What if in the end they got it right?

What if, amid all their missteps and all the harsh criticism, the people in charge of battling the worst financial crisis since the Great DepressionBen Bernanke, Timothy Geithner, Lawrence Summers, Henry Paulson and the rest — basically succeeded?

It is clearly too soon to know for sure. But the evidence is now pointing pretty strongly in one direction: history books may conclude that the financial crisis of 2008 turned out to be far less bad than it could have been and that Washington deserved much of the credit.

The Labor Department announced Friday that the economy lost fewer jobs in July than in any month since before Lehman Brothers collapsed last fall. Credit markets no longer look anything like they did after Lehman’s collapse and are in considerably better shape than just a few months ago. Stocks are up almost 50 percent from their March low. “It’s over,” the economists at Barclays Capital declared Friday, referring to the Great Recession.

The news has been good enough that the Obama administration spent Friday trumpeting its record. More telling, however, is the fact that even Nouriel Roubini, the prophetically pessimistic economist who saw the crisis coming (and doesn’t think the recession has yet ended), is now praising policy makers. He recently urged that Mr. Bernanke be reappointed as Federal Reserve chairman, saying he helped avert a “near depression that seemed highly likely after the financial collapse last fall.”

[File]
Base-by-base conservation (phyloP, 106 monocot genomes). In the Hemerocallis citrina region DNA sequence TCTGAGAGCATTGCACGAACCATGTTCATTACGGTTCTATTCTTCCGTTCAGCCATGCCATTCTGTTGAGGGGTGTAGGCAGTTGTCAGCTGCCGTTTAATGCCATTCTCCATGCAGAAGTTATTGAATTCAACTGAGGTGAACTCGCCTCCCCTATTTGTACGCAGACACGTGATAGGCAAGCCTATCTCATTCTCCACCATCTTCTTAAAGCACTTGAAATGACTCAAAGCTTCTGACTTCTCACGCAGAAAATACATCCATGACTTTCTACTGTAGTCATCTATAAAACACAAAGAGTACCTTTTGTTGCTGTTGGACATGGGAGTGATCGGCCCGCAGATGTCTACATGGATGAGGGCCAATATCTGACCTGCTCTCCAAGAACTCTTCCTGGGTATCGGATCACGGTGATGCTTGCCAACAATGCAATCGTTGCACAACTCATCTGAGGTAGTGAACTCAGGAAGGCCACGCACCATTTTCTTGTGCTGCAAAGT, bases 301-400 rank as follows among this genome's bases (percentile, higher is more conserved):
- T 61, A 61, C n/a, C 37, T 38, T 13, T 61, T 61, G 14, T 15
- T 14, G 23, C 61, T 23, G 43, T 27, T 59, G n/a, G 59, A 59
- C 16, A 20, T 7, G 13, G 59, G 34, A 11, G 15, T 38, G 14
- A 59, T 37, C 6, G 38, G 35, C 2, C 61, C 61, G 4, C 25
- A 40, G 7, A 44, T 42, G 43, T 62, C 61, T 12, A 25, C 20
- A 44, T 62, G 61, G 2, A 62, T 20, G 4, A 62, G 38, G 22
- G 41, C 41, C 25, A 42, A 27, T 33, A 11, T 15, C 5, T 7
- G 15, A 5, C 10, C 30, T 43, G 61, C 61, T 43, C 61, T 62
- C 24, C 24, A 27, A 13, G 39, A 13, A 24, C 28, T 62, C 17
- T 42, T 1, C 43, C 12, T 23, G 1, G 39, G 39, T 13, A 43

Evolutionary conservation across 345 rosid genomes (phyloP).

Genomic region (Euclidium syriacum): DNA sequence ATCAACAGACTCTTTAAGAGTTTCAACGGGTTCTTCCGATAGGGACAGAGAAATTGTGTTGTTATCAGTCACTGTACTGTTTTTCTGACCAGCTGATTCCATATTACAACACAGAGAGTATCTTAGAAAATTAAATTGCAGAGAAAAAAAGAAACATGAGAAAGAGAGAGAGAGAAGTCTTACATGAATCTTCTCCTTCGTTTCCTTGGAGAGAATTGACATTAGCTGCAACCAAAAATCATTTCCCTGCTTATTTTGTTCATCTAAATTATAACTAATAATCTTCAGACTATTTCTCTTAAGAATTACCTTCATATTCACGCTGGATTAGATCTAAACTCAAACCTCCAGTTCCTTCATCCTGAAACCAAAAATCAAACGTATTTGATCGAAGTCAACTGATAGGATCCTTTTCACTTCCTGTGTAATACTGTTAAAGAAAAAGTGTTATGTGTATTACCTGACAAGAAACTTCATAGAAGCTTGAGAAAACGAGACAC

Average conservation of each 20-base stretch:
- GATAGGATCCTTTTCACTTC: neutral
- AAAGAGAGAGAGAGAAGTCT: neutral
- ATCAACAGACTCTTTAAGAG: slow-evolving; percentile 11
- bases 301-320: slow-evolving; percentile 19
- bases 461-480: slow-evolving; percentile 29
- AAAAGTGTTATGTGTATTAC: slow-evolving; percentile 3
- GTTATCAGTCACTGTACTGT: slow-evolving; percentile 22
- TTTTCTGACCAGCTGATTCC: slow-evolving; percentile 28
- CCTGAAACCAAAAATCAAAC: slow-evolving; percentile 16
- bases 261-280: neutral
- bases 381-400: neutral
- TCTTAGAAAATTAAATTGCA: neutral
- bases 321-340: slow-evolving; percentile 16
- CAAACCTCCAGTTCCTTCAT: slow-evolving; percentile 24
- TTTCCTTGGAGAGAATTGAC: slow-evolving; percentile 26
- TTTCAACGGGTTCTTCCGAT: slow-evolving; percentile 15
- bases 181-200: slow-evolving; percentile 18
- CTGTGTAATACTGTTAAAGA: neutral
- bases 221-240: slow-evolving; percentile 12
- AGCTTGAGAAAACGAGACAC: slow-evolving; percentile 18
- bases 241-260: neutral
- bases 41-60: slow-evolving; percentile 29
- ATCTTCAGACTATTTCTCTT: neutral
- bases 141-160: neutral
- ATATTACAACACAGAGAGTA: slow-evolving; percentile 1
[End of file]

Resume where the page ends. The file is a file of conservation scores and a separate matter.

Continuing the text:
It's the wrong question to be asking, of course. It's not "Did Team Obama Featuring Hank Paulson get it right?" so much as the real question:

"How much time have they bought us before the next crisis?"

Yes, the solution that was arrived at, pumping massive amounts of cash into the system, the banks, and the hedge funds, did prevent a systemic crisis in 2008 and early 2009. But the fundamental issues that created the crisis still exist. It's going to take years for all this to work through the system, and our consumer-driven economy is going to be limping along for a very long time. Housing and commercial real estate will continue to be major problems, and along with it unemployment. The trillions we're on the hook for should things continue to go bad will eventually bust the economy.

Sometime soon, we'll arrive at another point like last September.